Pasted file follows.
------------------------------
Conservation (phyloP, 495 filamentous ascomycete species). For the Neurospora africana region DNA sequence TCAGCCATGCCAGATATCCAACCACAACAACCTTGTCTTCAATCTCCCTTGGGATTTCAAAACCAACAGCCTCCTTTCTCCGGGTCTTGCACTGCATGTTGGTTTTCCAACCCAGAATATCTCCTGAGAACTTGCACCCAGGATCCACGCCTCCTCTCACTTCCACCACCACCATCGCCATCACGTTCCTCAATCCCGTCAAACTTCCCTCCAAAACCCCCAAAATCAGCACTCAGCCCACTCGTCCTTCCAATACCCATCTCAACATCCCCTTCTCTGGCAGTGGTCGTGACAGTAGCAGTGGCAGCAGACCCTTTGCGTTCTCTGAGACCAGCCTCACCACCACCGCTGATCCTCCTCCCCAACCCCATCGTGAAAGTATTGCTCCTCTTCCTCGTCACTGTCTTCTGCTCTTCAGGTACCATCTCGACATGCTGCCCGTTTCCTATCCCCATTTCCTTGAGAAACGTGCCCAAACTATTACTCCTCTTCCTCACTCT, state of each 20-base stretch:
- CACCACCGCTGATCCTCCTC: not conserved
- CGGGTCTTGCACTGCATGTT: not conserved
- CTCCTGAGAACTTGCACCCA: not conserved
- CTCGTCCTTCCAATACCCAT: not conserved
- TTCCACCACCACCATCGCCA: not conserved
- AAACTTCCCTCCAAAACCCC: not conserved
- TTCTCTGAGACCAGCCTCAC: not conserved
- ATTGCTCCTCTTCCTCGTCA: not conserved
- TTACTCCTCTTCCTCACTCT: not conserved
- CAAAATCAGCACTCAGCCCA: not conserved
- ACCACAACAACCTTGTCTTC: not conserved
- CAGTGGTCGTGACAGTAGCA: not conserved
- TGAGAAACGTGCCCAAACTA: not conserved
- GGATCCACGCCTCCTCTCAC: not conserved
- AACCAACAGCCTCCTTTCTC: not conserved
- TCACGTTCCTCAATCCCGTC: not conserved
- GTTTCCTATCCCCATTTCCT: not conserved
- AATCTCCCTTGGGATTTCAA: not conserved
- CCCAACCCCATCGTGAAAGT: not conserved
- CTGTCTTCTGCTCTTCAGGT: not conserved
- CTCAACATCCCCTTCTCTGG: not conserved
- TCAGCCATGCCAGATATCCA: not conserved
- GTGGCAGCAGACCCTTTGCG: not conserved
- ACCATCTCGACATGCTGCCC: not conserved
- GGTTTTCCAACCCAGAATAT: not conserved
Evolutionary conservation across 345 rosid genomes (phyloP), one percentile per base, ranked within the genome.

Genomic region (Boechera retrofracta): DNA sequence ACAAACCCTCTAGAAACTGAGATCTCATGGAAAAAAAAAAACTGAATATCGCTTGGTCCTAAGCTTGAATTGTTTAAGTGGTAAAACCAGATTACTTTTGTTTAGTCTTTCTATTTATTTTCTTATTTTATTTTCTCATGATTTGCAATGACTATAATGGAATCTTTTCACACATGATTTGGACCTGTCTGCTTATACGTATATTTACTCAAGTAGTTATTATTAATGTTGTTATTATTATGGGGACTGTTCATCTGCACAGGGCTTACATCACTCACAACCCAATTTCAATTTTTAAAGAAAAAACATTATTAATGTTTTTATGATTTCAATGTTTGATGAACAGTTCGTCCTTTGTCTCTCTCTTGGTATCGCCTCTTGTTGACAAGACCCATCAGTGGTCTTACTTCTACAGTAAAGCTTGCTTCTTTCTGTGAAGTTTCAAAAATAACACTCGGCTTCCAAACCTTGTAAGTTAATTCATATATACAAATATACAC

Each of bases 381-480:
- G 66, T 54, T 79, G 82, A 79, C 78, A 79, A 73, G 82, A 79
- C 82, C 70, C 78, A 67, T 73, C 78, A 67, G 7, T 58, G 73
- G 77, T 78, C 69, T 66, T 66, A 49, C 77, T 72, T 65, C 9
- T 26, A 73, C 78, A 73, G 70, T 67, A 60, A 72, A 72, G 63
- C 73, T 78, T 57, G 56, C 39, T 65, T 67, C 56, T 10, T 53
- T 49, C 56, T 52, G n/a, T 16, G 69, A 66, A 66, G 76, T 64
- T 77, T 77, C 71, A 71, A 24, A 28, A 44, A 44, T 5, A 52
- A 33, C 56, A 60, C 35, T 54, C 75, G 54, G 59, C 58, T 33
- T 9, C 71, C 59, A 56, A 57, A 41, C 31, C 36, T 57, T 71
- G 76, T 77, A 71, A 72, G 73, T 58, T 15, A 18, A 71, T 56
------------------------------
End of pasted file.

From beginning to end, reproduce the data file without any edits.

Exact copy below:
Conservation (phyloP, 495 filamentous ascomycete species). For the Neurospora africana region DNA sequence TCAGCCATGCCAGATATCCAACCACAACAACCTTGTCTTCAATCTCCCTTGGGATTTCAAAACCAACAGCCTCCTTTCTCCGGGTCTTGCACTGCATGTTGGTTTTCCAACCCAGAATATCTCCTGAGAACTTGCACCCAGGATCCACGCCTCCTCTCACTTCCACCACCACCATCGCCATCACGTTCCTCAATCCCGTCAAACTTCCCTCCAAAACCCCCAAAATCAGCACTCAGCCCACTCGTCCTTCCAATACCCATCTCAACATCCCCTTCTCTGGCAGTGGTCGTGACAGTAGCAGTGGCAGCAGACCCTTTGCGTTCTCTGAGACCAGCCTCACCACCACCGCTGATCCTCCTCCCCAACCCCATCGTGAAAGTATTGCTCCTCTTCCTCGTCACTGTCTTCTGCTCTTCAGGTACCATCTCGACATGCTGCCCGTTTCCTATCCCCATTTCCTTGAGAAACGTGCCCAAACTATTACTCCTCTTCCTCACTCT, state of each 20-base stretch:
- CACCACCGCTGATCCTCCTC: not conserved
- CGGGTCTTGCACTGCATGTT: not conserved
- CTCCTGAGAACTTGCACCCA: not conserved
- CTCGTCCTTCCAATACCCAT: not conserved
- TTCCACCACCACCATCGCCA: not conserved
- AAACTTCCCTCCAAAACCCC: not conserved
- TTCTCTGAGACCAGCCTCAC: not conserved
- ATTGCTCCTCTTCCTCGTCA: not conserved
- TTACTCCTCTTCCTCACTCT: not conserved
- CAAAATCAGCACTCAGCCCA: not conserved
- ACCACAACAACCTTGTCTTC: not conserved
- CAGTGGTCGTGACAGTAGCA: not conserved
- TGAGAAACGTGCCCAAACTA: not conserved
- GGATCCACGCCTCCTCTCAC: not conserved
- AACCAACAGCCTCCTTTCTC: not conserved
- TCACGTTCCTCAATCCCGTC: not conserved
- GTTTCCTATCCCCATTTCCT: not conserved
- AATCTCCCTTGGGATTTCAA: not conserved
- CCCAACCCCATCGTGAAAGT: not conserved
- CTGTCTTCTGCTCTTCAGGT: not conserved
- CTCAACATCCCCTTCTCTGG: not conserved
- TCAGCCATGCCAGATATCCA: not conserved
- GTGGCAGCAGACCCTTTGCG: not conserved
- ACCATCTCGACATGCTGCCC: not conserved
- GGTTTTCCAACCCAGAATAT: not conserved
Evolutionary conservation across 345 rosid genomes (phyloP), one percentile per base, ranked within the genome.

Genomic region (Boechera retrofracta): DNA sequence ACAAACCCTCTAGAAACTGAGATCTCATGGAAAAAAAAAAACTGAATATCGCTTGGTCCTAAGCTTGAATTGTTTAAGTGGTAAAACCAGATTACTTTTGTTTAGTCTTTCTATTTATTTTCTTATTTTATTTTCTCATGATTTGCAATGACTATAATGGAATCTTTTCACACATGATTTGGACCTGTCTGCTTATACGTATATTTACTCAAGTAGTTATTATTAATGTTGTTATTATTATGGGGACTGTTCATCTGCACAGGGCTTACATCACTCACAACCCAATTTCAATTTTTAAAGAAAAAACATTATTAATGTTTTTATGATTTCAATGTTTGATGAACAGTTCGTCCTTTGTCTCTCTCTTGGTATCGCCTCTTGTTGACAAGACCCATCAGTGGTCTTACTTCTACAGTAAAGCTTGCTTCTTTCTGTGAAGTTTCAAAAATAACACTCGGCTTCCAAACCTTGTAAGTTAATTCATATATACAAATATACAC

Each of bases 381-480:
- G 66, T 54, T 79, G 82, A 79, C 78, A 79, A 73, G 82, A 79
- C 82, C 70, C 78, A 67, T 73, C 78, A 67, G 7, T 58, G 73
- G 77, T 78, C 69, T 66, T 66, A 49, C 77, T 72, T 65, C 9
- T 26, A 73, C 78, A 73, G 70, T 67, A 60, A 72, A 72, G 63
- C 73, T 78, T 57, G 56, C 39, T 65, T 67, C 56, T 10, T 53
- T 49, C 56, T 52, G n/a, T 16, G 69, A 66, A 66, G 76, T 64
- T 77, T 77, C 71, A 71, A 24, A 28, A 44, A 44, T 5, A 52
- A 33, C 56, A 60, C 35, T 54, C 75, G 54, G 59, C 58, T 33
- T 9, C 71, C 59, A 56, A 57, A 41, C 31, C 36, T 57, T 71
- G 76, T 77, A 71, A 72, G 73, T 58, T 15, A 18, A 71, T 56